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Investigation of the vagal neural pathways and neurotransmitters of the hypothalamus-medulla-liver axis involved in the glycemic control by central action of insulin

Grant number: 23/08762-9
Support Opportunities:Regular Research Grants
Duration: November 01, 2023 - October 31, 2025
Field of knowledge:Biological Sciences - Physiology - Physiology of Organs and Systems
Principal Investigator:Vagner Roberto Antunes
Grantee:Vagner Roberto Antunes
Host Institution: Instituto de Ciências Biomédicas (ICB). Universidade de São Paulo (USP). São Paulo , SP, Brazil

Abstract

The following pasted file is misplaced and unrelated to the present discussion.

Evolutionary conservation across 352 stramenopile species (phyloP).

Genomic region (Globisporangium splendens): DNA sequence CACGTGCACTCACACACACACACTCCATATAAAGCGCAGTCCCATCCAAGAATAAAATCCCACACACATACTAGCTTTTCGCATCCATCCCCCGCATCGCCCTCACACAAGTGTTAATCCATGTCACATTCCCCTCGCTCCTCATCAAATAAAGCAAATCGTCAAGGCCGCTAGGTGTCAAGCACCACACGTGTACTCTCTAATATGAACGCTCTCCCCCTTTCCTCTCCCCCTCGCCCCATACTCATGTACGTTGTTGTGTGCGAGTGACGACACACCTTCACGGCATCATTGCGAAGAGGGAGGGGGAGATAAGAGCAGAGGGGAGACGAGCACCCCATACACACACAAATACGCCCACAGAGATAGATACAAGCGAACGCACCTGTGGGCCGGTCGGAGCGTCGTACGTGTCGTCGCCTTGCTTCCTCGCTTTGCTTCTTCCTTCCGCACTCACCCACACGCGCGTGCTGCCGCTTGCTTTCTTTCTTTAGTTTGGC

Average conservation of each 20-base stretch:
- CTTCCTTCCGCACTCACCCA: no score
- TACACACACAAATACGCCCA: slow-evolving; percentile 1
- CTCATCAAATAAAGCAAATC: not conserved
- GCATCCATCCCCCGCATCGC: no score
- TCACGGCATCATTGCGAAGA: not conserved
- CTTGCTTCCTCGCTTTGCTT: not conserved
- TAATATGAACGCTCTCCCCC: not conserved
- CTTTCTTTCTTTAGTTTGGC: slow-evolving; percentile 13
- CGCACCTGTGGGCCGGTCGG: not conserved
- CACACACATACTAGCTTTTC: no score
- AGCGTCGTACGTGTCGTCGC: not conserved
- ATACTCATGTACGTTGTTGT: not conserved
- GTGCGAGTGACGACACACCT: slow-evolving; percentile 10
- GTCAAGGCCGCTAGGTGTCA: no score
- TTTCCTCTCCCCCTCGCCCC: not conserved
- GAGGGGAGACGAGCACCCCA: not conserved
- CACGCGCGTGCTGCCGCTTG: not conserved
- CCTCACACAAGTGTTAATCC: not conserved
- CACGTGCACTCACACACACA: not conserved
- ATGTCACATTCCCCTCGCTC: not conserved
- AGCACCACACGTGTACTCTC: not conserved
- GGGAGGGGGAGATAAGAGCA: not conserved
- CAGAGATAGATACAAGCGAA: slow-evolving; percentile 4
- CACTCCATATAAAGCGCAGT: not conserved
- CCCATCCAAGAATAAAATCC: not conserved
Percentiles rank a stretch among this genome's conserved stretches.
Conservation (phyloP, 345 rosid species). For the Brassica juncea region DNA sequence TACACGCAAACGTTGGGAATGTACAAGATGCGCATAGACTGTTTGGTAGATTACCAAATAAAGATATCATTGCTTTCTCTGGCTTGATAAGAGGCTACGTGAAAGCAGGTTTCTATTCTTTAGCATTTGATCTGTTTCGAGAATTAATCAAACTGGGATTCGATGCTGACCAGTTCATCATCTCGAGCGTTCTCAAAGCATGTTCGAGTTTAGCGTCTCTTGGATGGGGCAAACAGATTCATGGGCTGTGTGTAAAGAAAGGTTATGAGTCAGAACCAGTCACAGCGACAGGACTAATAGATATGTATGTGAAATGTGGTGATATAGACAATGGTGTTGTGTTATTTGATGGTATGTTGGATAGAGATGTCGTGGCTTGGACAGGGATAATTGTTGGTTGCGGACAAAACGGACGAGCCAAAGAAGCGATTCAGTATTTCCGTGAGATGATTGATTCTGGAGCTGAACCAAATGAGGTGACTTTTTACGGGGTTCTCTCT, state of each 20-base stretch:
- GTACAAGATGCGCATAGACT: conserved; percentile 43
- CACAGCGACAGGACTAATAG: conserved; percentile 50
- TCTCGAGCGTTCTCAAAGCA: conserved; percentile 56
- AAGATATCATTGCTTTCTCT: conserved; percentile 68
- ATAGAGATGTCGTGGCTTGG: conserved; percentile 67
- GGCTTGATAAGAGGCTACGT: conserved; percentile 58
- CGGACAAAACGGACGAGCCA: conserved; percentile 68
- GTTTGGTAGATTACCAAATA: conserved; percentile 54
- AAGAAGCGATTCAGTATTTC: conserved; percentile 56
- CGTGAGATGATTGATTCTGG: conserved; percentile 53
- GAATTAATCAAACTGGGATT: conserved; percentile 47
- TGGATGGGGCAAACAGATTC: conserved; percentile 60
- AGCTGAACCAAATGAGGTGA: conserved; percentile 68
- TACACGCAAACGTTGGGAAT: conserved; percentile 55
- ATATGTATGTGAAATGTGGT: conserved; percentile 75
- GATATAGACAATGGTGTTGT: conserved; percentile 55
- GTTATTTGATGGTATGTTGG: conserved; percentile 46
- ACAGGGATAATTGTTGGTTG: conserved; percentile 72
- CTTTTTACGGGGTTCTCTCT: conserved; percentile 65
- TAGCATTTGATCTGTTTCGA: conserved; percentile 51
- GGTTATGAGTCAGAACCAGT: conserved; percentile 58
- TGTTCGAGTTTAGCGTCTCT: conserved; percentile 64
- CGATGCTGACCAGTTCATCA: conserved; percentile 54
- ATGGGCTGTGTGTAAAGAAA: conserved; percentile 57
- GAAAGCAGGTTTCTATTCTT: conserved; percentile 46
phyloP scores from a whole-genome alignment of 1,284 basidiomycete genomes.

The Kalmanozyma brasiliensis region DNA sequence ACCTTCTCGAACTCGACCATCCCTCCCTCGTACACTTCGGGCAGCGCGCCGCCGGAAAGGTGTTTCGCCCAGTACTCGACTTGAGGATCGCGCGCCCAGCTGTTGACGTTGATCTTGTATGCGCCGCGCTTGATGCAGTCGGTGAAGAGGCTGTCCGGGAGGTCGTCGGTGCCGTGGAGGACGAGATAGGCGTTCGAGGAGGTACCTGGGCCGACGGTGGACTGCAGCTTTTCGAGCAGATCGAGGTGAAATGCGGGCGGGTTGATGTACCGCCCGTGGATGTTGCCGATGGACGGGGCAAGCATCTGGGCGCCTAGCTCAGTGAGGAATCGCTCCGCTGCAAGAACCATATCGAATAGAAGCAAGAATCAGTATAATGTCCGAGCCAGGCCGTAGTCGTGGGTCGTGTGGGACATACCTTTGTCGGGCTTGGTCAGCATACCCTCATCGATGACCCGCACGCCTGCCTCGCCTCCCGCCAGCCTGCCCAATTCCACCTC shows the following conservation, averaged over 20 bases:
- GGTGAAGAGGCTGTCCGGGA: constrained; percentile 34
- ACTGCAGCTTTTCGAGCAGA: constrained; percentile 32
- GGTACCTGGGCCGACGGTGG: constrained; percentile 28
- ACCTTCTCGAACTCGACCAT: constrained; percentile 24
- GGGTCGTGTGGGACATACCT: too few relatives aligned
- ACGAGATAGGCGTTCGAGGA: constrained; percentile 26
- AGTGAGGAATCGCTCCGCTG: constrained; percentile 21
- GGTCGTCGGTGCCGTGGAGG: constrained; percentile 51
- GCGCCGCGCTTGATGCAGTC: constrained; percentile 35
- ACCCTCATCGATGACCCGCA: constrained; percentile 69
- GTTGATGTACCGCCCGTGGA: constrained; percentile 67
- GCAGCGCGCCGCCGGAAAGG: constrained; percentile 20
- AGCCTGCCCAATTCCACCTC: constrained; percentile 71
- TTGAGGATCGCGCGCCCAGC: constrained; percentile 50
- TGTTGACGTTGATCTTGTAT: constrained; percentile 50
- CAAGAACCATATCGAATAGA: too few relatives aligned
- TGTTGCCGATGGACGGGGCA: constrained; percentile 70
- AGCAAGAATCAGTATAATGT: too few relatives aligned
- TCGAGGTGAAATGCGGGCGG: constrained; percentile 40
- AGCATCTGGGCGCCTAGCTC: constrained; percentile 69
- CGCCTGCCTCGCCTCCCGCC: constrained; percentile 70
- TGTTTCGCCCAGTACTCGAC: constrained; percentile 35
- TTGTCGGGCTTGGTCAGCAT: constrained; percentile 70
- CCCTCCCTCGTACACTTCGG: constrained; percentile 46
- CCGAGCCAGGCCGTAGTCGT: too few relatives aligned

Glucose is an essential energy source for cells, and therefore, its plasma concentration must be finely controlled to avoid variations, otherwise, it can lead to serious health complications. The liver plays a crucial role in glucose regulation by producing, storing, and releasing it according to the body's needs. Besides to the liver, hormones such as glucagon and insulin act antagonistically to regulate blood glucose levels, depending on the individual's feeding state. Insulin plays a significant role in reducing glucose levels in the body by stimulating its uptake by skeletal muscle, suppressing hepatic glucose production, and regulating its own secretion. Previously we have shown that insulin injected into the brain of Wistar rats decreased glucose concentration in the hepatic vein, and this effect was dependent on the activation of the parasympathetic pathway of the autonomic nervous system (ANS). These findings suggest that the hypothalamus, specifically the paraventricular nucleus (PVN), is a key nucleus for central action of insulin to control hepatic glucose levels, as it maintains monosynaptic neural connections with the dorsal motor nucleus of the vagus (DMV), where the pre-autonomic neurons that innervate the liver are located. Therefore, one of the aims of this project is to identify the neural connections and neurotransmitters involved in the brain-liver axis that modulate hepatic glucose levels. Regarding neurotransmitters, there is evidence of a relationship between the neuropeptide oxytocin (OT) and glucose control. Insulin infusion into the brain increases plasma OT concentration, suggesting an interaction between oxytocinergic neurons in the PVN and the central action of insulin. Supporting these findings, recently published studies from our laboratory have shown that exogenous application of OT increased the excitability of liver-projecting DMV neurons. In addition, we observed a significant staining of oxytocinergic terminals surrounding liver-projecting DMV neurons. The hypothesis raised in this project is that OT may be the neurotransmitter involved in the central action of insulin, responsible to activate the parasympathetic pathway PVN>DMV>liver and playing an important role in controlling hepatic glucose levels. In addition to these findings, other previous studies from our laboratory have shown that insulin injected into the brain did not cause any changes in hepatic glucose levels or activity of the subdiaphragmatic hepatic vagus nerve in an animal model with autonomic dysfunction, known as SHR. Supporting these findings, another recent study we have shown that the DMV-liver neurons of sedentary SHR was not affected by exogenous application of OT. Conversely, the same approach performed in a group of SHR previously subjected to aerobic exercise for 4 weeks, we found that the application of OT increased the firing rate of DMV-liver neurons. With these findings we postulate another hypothesis that autonomic dysfunction, especially the reduction of the vagal component observed in SHR, may be one of the causes of both the failure of central action of insulin to affect the glucose control and the action of neurotransmitters, including OT, on DMV neurons that modulate hepatic functions. The present project proposes two approaches to improve autonomic dysfunction in SHR animals and test the central action of insulin to control hepatic glucose levels: i) a pharmacogenomic approach with gene interference in DMV neurons and a non-pharmacological with aerobic physical exercise, which is known to restore sympathovagal balance. In conclusion, the overall objective of this project is to identify the neural connections and phenotypes, as well as the neurotransmitters between hypothalamic and brainstem nuclei of the parasympathetic pathway of the ANS that integrate the brain-liver axis involved in the neural control of glucose levels under physiological conditions and in an animal model of autonomic dysfunction. (AU)

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